Continuing on the Evolution-project, this time I'll try to compile a list of reference literature. These books all have elements of what I see fitting in the new age of Argos. Again, this is mostly for my own benefit, as a way of gathering my thoughts, but I can recommend each of the titles listed below.
Jonathan Strange & Mr. Norrell is set in the Europe of the Napoleonic Wars. It's world is one where magic exists, but plays a minor role. Up until Jonathan Strange is employed as the General Wellesley's war-magician during the Iberian Campaigns. It's been a while since I read this one, so I may try to revisit it. The reason I'm putting this one on the list is because it takes place in an era similar to the one I may try to emulate in the new age.
1632 is the beginning of a series telling the unlikely tale of a North-American town mysteriously transported back in time, to Germany during the Thirty Years War. The relevance here is the impact the knowledge and technology the futurists bring into the world they now must live in. Due to the involvement of the Outsiders, Argos has some similar concerns. I've read a few of these books, and I'll make a point of reading some more over the next months.
The Clockwork Universe: Isaac Newton, the Royal Society & the Birth of the Modern World is not only the finest non-fiction I've read so far this year, it also deals with several of the issues I am contemplating at the moment. Chief of these are how the people who stood at the watershed between the old and the new world thought, and how were the new ideas received by society. I am still reading this one, but I have already gotten several ideas, not to mention that it is providing me with a very interesting view of the birth of science.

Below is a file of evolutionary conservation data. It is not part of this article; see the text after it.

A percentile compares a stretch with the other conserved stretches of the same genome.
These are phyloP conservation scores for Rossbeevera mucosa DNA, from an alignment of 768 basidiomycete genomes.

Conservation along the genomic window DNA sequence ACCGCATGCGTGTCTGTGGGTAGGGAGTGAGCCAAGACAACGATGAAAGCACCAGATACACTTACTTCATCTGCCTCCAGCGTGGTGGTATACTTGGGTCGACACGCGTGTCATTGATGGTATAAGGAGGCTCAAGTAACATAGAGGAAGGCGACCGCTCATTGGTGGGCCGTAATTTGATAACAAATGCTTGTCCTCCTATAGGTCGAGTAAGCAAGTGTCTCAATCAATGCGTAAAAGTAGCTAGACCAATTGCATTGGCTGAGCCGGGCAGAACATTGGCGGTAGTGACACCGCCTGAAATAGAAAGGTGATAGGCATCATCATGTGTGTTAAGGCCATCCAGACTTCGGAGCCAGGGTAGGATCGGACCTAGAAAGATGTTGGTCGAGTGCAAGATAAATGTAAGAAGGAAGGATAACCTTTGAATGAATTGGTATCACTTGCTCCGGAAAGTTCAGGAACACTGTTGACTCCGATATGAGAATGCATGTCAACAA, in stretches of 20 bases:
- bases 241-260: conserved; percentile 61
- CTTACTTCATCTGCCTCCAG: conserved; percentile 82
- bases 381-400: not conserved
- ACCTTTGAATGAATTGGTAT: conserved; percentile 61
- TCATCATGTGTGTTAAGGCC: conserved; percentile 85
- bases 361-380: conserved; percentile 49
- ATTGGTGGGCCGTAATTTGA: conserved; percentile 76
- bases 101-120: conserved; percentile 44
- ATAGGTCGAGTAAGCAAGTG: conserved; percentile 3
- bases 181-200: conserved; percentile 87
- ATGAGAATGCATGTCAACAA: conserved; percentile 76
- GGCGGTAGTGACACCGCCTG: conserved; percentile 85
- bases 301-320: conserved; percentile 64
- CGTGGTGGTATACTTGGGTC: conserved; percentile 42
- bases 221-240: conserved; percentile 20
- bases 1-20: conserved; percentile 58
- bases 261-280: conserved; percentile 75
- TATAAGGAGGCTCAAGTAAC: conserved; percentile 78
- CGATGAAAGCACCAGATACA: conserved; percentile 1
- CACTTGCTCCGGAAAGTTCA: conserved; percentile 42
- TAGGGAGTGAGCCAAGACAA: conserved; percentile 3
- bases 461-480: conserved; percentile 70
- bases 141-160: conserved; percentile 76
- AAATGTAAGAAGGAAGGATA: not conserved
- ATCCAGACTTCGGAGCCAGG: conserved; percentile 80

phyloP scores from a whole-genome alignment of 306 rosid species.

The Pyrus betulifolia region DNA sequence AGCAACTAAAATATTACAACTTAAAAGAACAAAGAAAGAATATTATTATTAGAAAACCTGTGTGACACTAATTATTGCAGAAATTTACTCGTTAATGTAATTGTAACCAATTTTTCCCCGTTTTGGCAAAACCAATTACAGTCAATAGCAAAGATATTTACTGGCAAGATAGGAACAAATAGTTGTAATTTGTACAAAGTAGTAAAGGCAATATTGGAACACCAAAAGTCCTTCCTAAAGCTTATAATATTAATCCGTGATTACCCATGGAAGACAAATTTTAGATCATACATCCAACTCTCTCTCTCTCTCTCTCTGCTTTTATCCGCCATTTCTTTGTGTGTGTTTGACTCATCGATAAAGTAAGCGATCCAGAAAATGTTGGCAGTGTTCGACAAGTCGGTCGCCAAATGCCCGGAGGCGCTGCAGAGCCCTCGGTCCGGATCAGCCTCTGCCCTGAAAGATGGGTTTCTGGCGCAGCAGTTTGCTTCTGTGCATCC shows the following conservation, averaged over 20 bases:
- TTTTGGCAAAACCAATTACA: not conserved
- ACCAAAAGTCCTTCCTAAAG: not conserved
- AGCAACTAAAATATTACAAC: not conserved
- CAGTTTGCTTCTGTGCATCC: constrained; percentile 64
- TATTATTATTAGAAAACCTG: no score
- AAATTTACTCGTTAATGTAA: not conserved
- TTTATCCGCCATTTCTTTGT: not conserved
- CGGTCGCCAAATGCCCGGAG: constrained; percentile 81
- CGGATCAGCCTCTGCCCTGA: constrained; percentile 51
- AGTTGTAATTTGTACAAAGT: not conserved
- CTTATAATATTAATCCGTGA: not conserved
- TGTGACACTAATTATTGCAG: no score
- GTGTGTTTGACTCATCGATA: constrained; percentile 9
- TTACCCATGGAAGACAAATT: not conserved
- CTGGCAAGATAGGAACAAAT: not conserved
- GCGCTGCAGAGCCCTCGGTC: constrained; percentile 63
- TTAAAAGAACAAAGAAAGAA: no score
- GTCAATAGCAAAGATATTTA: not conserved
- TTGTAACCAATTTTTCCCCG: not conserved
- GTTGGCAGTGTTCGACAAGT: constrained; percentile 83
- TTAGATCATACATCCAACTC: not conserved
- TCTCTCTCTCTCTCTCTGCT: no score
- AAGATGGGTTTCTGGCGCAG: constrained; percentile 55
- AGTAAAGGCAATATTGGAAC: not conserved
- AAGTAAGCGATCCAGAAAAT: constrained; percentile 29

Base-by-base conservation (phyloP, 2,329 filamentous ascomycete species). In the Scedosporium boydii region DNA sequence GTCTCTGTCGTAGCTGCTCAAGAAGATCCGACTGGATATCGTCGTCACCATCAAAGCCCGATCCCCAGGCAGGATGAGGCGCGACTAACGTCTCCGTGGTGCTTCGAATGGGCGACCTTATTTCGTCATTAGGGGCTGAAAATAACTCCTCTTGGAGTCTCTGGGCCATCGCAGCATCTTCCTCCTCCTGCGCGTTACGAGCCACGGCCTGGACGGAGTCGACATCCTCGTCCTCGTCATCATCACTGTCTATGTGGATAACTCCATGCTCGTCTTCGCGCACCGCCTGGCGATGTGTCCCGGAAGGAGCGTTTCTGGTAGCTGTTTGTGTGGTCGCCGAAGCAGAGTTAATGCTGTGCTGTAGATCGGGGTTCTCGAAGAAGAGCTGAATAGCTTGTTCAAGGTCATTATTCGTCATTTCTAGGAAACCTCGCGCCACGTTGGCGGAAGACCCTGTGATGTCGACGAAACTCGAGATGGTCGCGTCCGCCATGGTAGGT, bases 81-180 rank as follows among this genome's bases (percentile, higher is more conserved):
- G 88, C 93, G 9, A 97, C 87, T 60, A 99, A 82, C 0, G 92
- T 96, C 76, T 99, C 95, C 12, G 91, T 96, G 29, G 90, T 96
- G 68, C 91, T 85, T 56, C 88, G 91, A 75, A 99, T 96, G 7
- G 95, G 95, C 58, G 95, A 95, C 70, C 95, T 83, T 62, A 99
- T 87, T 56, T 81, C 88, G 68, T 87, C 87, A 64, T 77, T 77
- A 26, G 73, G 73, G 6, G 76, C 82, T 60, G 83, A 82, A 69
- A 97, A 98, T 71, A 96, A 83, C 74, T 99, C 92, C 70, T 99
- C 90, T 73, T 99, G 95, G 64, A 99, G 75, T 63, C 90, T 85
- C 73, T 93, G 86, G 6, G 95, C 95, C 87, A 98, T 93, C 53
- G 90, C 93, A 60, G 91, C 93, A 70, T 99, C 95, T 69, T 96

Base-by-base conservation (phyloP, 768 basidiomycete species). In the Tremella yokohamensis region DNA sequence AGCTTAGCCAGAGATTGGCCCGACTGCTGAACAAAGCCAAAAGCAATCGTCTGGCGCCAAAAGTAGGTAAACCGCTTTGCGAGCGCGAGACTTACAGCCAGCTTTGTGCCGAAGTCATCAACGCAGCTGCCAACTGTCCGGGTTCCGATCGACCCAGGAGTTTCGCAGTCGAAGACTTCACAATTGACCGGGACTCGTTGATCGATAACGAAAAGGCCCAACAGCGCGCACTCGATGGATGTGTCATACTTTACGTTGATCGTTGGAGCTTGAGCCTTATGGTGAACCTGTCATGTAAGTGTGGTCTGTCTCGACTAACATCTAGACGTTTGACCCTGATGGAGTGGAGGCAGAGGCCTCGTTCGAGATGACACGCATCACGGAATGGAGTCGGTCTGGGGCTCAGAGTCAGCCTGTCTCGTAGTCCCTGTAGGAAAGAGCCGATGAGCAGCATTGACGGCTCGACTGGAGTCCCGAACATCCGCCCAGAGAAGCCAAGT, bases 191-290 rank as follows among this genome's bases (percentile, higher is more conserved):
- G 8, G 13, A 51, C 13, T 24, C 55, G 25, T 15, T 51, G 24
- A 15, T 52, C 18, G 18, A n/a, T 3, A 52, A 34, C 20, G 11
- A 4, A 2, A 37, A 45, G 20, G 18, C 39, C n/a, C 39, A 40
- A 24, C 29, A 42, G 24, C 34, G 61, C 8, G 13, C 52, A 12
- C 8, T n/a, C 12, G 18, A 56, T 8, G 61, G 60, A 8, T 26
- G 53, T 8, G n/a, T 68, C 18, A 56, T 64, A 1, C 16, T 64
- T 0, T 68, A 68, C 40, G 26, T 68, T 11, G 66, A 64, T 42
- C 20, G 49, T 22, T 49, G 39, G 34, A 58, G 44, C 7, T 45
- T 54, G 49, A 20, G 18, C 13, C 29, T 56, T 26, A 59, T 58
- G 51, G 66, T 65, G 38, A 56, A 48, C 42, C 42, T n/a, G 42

The Age of Wonder: The Romantic Generation and the Discovery of the beauty and Terror of Science covers the age after the The Clockwork Universe, and while I found it somewhat drier than Clockwork, it still deals with some of what I am working with. Both addresses the opening of new paradigms, but this one brushes up on the world preceding the Industrial Revolution. I am still not sure how far, and how fast, I will advance the Erian civilizations, but this book covers what I see as the furthest possible point.
A Brief History of the English Civil War is another book that covers an era of relevance. It is perhaps more relevant for the last couple of decades of Aragonian history, but I think there are elements that applies also to the next generation.
The Thirty Years War: Europe's Tragedy covers what may be one of the worst wars in our history. Civilization virtually collapsed in large parts of central Europe, and Argos' War of Enlightenment is inspired by this war. This is a book I intend to read as soon as I can find an opening.
Geist: The Sin-Eaters is on this list because I'm thinking about including these supernaturals in the Fourth Age. With the god of death gone, and with the Underworld razed by war, the dead are more or less left to fend for themselves. I've not yet read this book, but what I've seen so far intrigues me. I definitely see a niche for the Geists, if not as a playable character-type, then as new additions to the metaphysics. Of all these titles, this is the only one I do not own as of yet.
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